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I've got a table that has, for example, ID and Name.

There are multiple rows that contain blank names, but there also can be multiple rows with the same name. I'd like to select all IDs, counting each name only once (DISTINCT), but selecting ALL of the blanks.

The following query naturally only selects ONE blank name. How can I select all the distinct names plus all of the blank names?

SELECT DISTINCT Name, ID
FROM TestTable
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2 Answers 2

up vote 6 down vote accepted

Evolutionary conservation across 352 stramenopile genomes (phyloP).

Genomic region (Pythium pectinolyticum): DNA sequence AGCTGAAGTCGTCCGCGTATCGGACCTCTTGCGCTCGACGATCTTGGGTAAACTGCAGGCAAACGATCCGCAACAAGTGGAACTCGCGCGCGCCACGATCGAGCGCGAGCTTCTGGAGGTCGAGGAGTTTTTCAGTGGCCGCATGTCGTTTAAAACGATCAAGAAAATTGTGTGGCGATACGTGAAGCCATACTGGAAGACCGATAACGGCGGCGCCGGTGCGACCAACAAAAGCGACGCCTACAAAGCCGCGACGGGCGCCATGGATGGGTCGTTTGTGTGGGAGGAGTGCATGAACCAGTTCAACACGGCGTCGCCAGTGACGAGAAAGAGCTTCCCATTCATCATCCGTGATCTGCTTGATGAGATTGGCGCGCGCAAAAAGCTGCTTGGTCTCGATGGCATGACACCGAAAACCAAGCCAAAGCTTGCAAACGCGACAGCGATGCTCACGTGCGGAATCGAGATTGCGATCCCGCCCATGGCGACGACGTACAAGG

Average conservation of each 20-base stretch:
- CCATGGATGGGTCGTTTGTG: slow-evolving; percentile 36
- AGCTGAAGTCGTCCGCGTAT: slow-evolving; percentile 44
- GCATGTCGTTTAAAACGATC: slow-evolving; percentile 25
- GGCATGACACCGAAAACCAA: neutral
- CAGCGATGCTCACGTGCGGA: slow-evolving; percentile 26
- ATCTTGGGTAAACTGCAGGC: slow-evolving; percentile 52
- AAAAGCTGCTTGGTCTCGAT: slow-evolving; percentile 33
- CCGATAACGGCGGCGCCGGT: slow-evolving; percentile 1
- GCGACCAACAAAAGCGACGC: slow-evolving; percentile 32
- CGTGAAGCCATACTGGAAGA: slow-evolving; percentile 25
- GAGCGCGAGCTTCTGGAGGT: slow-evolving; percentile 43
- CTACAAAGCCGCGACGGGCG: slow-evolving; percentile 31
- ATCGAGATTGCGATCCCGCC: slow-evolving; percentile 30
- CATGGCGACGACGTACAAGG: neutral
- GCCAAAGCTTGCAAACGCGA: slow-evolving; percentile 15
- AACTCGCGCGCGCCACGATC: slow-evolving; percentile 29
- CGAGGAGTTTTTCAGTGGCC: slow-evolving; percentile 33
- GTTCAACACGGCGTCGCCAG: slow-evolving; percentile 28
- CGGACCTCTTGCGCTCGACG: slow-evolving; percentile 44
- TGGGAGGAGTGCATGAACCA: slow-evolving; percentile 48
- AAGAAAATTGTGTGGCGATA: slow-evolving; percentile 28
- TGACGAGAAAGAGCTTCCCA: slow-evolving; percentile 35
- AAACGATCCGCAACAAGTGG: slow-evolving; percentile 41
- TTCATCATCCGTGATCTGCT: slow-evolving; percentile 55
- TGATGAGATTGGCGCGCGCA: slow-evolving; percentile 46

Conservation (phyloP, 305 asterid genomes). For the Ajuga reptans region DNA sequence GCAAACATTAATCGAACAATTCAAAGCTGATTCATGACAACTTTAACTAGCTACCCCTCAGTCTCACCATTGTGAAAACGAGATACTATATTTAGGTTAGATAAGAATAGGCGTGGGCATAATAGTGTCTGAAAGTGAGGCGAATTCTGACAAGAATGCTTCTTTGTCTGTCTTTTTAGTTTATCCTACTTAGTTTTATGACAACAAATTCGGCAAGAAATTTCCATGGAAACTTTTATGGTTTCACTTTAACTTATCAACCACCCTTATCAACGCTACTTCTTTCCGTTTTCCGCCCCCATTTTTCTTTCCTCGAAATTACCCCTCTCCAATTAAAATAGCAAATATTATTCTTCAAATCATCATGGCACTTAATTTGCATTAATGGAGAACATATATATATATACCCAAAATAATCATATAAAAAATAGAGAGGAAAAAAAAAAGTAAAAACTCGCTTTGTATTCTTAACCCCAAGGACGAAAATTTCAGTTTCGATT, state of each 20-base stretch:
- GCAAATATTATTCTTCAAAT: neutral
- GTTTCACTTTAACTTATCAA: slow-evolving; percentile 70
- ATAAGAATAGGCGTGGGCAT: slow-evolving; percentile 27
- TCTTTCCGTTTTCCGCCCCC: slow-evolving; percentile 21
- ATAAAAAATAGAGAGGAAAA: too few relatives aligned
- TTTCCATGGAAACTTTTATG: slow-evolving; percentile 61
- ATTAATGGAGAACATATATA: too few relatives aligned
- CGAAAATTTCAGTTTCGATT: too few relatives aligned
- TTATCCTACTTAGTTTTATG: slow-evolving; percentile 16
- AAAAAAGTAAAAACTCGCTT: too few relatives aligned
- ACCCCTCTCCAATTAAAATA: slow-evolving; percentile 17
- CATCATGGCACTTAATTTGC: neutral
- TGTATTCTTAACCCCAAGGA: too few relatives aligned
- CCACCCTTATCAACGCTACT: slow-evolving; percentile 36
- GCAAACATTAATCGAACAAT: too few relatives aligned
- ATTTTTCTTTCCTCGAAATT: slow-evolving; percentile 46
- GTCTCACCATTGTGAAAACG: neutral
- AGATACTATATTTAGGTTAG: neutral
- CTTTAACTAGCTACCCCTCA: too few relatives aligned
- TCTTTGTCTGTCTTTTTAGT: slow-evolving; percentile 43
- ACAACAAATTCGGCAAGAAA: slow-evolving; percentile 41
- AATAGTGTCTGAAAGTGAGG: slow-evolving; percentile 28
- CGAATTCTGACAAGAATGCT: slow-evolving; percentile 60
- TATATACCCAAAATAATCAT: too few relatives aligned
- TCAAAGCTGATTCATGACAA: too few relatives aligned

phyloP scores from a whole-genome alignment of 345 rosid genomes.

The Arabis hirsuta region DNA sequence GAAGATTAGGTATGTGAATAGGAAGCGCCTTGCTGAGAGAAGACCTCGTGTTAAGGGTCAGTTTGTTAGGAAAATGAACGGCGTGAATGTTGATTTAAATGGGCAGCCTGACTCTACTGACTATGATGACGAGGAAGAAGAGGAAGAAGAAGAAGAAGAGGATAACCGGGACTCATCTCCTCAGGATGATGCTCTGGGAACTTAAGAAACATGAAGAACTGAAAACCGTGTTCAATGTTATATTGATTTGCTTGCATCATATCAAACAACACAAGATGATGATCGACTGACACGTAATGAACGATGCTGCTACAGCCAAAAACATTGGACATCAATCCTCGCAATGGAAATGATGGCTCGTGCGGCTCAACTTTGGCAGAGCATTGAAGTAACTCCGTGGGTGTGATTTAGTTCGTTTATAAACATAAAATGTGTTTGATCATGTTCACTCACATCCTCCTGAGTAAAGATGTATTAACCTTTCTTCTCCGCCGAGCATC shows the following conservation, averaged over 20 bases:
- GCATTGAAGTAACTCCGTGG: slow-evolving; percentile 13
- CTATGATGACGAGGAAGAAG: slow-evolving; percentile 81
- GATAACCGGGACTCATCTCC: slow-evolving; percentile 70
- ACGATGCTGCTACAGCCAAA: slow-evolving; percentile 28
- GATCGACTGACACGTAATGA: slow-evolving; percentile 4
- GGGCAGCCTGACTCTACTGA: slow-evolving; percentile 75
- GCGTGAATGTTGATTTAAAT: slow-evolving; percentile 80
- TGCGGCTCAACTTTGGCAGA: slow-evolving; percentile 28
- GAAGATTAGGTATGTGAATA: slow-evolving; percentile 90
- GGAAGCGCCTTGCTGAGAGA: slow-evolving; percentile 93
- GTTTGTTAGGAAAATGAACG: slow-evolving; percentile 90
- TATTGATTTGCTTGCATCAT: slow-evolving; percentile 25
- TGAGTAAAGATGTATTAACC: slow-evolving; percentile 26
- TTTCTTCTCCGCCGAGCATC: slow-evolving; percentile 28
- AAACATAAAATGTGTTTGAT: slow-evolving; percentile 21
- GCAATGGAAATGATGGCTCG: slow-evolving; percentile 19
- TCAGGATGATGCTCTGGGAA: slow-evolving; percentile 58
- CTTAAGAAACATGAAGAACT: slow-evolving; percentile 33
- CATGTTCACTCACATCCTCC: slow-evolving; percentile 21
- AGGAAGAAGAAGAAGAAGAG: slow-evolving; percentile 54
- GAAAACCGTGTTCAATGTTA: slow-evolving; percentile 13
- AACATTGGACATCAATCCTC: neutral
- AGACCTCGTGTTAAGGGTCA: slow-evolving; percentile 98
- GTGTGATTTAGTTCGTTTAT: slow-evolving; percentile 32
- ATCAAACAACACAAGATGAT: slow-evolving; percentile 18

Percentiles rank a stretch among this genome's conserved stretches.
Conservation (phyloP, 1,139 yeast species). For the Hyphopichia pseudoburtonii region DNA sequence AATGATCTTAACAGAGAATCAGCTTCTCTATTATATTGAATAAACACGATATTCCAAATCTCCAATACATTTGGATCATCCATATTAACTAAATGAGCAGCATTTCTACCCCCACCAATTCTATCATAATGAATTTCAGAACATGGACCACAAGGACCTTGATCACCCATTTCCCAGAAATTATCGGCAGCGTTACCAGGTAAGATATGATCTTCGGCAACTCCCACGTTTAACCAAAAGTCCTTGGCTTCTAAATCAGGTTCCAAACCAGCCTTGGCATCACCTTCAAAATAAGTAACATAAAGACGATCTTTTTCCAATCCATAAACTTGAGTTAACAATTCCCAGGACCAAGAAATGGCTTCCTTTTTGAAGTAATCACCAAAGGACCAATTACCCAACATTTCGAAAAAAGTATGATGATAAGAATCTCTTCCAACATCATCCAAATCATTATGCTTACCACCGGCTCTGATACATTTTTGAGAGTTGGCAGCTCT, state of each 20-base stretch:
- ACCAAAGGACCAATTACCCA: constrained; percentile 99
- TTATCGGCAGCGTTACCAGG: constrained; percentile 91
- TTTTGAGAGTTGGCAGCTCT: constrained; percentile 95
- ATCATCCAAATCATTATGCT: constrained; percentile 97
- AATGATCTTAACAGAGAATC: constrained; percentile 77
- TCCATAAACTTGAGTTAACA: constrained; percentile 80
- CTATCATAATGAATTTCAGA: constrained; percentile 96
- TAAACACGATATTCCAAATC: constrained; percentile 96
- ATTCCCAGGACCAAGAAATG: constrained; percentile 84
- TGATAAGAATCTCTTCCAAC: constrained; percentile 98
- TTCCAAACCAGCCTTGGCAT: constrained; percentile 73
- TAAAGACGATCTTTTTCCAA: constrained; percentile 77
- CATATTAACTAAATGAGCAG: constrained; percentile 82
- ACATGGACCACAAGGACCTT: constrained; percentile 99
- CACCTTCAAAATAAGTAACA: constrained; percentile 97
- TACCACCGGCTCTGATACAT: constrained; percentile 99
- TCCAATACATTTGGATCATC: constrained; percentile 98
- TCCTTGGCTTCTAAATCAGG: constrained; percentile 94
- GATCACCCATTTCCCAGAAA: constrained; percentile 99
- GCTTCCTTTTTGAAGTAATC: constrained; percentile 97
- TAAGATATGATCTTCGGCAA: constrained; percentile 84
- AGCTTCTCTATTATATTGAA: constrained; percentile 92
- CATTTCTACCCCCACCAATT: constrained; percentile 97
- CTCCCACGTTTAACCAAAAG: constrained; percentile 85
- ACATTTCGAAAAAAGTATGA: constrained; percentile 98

SELECT DISTINCT Name, ID FROM TestTable where Name <> ''
union all
SELECT Name, ID FROM TestTable where Name = ''
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Can you explain the <>? I can figure it out, but would like to see a written explanation =) –  John May 10 '12 at 17:50
1  
@John not equal to, same as != in many programming languages –  Josvic Zammit May 10 '12 at 17:51
    
Is a union of two queries the only way to achieve this? –  John May 10 '12 at 17:52
    
@John no, there are usually many ways to write queries –  RedFilter May 10 '12 at 18:02

Only slight improvement I can think of would be:

SELECT DISTINCT Name, ID FROM TestTable where Name <> ''
union all
SELECT '', ID FROM TestTable where Name IS NULL OR Name = ''
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